18 SPEC at Your School Why start-up a chapter? “why does ethics matter?” How do we start? core group of 10 students and a faculty member. A knowledgeable club advisor is invaluable when discussing things such as ethics history or theory, or even clinical protocol.How often to meet? What about the administration/faculty? Now what? (What do we do at the meetings?) ACD (www.dentalethics.org)Funding –school’s general “club” fund, ACD regional reps, etcAuxillary Sources of helpSPEC National - Newsletter, Facebook!Why start-up a chapter? It seems obvious, but a clear understanding of the why makes everything clear down the road. The question “why does ethics matter?” seems so simple but try articulating why without getting stuck in a cliché.How do we start? My reply is always – You need a good, committed core group of 10 students and a faculty member who will help when needed, but as this is a student-run/student-led group, they should be willing and able to keep quiet when necessary. A knowledgeable club advisor is invaluable when discussing things such as ethics history or theory, or even clinical protocol.How often to meet? A 1 minute topic, but too much or too little can cripple a start-up chapter either way. Forming our chapter at USC we needed to meet almost weekly, but eventually that got to be too much. We now meet monthly, with a “core” group meeting the week before. For the officers and those involved, twice a month is enough. Other schools may be different.What about the administration/faculty? Some schools seem to have an easier time getting the admin on board. You’d think they’d all jump for joy at students wanting to do this. But it seems that schools where they try to control the ethics education much as they would, say, clinical information (amalgam -> composite -> fixed) are sometimes put-off by the idea of students taking ethics education into their own hands. This isn’t a deal-breaker per se, but should be addressed briefly for students at schools where this may come up.Now what? (aka What do we do at the meetings?) - Everyone wants to know what to do once the chapter is formed, which is why question #1 above is so important. One of the goals of SPEC is that each chapter be tailored to each school and what the students at that school want to learn about or discuss. One may lack a background in ethical theory while another has major issues in clinic. There is no SPEC hierarchy to dictate what to do at the meetings, but this can cause confusion once the club is formed and the entire student body is been invited to the inaugural meeting. You’ve got the first meeting or two to put on a good face and provide a meeting that is engaging and informative without being getting stuffy. I like to provide a list of topics we’ve discussed, speakers we’ve brought in, and how we try to leave at least one meeting a trimester open for students to bring topics/issues to discuss. The ACD website www.dentalethics.org <http://www.dentalethics.org> is a great source for dilemmas when you need a good topic fast.Funding – Some chapters have gotten funds from their school’s general “club” fund. Others have gotten money from their ACD regional reps. Funding the club is good for many reasons, not the least of which is that 10 pizzas means more people showing up to listen.Auxillary Sources of help – Talk about ASDA and ACD’s involvement to SPEC, plus the tight knit group which makes up ASDE. Contacting local ACD members is an easy way to get an ethical/professional practiciing dentist to come in and talk “real-world” topics, which students love to hear.SPEC National – In the fall we’ll compile a newsletter and hope to list every chapter formed, the officer’s contact info, and a blurb about what they’re up to (including meeting topics, something we all can learn from each other). The SPEC facebook page (sign up!) will hopefully grow into a place SPEC members and officers can go to share what we’re up to. See http://www.facebook.com/group.php?gid= &ref=ts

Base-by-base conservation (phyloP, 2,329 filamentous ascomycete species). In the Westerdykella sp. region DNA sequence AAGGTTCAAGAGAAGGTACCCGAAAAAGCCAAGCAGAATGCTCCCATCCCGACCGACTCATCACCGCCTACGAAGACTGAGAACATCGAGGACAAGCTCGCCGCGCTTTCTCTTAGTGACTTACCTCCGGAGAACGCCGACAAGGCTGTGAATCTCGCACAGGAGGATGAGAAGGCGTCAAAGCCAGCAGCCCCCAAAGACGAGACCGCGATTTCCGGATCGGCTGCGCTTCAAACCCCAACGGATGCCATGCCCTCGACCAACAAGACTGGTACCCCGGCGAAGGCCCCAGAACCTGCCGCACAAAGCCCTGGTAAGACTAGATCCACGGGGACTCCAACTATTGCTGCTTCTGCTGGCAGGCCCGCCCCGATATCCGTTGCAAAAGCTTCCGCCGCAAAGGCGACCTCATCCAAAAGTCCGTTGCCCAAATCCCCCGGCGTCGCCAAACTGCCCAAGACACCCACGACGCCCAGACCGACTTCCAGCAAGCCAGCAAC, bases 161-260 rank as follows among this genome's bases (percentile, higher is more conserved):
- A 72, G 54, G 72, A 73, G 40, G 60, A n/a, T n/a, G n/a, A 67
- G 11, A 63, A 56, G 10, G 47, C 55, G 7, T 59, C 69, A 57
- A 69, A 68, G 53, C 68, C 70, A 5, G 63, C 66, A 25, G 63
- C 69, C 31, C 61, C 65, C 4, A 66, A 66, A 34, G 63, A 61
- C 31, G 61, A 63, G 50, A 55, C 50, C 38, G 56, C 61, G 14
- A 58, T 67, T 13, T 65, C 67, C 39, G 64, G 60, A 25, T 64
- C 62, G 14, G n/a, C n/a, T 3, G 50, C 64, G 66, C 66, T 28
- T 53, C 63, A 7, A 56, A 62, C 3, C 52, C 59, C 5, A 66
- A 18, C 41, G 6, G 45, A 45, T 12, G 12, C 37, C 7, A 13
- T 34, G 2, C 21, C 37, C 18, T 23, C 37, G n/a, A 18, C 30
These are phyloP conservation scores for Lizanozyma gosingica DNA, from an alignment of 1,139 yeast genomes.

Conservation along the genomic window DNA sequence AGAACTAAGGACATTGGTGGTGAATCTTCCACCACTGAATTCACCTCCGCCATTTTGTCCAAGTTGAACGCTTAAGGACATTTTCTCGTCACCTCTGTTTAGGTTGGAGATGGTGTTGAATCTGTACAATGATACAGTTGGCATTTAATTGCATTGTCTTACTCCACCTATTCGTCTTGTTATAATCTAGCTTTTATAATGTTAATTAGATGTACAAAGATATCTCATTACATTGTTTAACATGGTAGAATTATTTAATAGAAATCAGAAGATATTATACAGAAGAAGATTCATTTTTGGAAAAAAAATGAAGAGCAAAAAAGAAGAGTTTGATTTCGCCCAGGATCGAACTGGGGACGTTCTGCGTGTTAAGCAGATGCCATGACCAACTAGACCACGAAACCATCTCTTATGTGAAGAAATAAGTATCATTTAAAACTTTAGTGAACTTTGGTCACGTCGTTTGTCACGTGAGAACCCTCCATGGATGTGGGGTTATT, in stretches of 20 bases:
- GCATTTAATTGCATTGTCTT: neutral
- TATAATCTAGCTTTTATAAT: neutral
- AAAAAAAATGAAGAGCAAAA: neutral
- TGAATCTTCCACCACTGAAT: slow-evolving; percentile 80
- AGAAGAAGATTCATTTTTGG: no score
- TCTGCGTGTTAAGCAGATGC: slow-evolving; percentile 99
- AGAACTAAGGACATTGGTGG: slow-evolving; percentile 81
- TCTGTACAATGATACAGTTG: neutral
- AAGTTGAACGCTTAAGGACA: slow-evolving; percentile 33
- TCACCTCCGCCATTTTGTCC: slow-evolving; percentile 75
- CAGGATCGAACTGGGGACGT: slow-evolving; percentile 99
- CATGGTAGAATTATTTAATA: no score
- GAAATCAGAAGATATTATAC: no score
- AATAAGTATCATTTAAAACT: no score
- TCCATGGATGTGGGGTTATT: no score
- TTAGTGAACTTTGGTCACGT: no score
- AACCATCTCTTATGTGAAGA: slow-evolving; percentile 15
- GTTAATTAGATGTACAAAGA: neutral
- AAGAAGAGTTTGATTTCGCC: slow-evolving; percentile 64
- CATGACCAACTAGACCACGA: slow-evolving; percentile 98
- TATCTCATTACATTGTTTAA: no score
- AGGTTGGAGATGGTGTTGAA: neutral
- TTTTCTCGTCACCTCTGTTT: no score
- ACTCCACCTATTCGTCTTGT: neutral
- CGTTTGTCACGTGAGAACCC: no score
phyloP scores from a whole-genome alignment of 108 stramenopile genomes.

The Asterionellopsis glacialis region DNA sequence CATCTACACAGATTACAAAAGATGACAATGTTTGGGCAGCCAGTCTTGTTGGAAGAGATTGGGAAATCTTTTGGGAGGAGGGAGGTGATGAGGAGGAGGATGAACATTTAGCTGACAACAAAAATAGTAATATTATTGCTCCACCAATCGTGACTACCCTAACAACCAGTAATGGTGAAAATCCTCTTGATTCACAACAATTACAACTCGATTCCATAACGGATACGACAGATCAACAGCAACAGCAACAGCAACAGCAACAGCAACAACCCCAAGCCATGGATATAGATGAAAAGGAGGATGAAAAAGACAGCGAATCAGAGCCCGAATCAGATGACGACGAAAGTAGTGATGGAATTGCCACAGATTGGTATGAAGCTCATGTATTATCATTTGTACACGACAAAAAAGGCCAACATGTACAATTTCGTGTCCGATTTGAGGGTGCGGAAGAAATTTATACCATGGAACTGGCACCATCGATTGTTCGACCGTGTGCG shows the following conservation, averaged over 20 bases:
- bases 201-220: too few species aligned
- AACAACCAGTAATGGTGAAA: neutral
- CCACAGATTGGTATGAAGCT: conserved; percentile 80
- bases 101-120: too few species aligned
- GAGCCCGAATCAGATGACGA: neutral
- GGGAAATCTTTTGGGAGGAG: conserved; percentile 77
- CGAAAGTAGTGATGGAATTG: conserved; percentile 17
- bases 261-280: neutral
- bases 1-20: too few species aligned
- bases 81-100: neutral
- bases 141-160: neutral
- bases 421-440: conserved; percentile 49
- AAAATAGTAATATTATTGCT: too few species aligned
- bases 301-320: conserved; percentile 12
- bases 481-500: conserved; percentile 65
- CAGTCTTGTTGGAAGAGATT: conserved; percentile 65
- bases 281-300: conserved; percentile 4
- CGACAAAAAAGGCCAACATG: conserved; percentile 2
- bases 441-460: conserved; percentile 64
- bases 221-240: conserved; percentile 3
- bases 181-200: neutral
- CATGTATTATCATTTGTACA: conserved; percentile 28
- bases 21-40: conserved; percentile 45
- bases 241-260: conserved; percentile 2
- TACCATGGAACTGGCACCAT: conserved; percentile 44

19 Contacts Facebook (Group: SPEC Dental) Website: specdental.org Patrick Corning – Oregon Health Science UniversityNima Mir – University of Southern California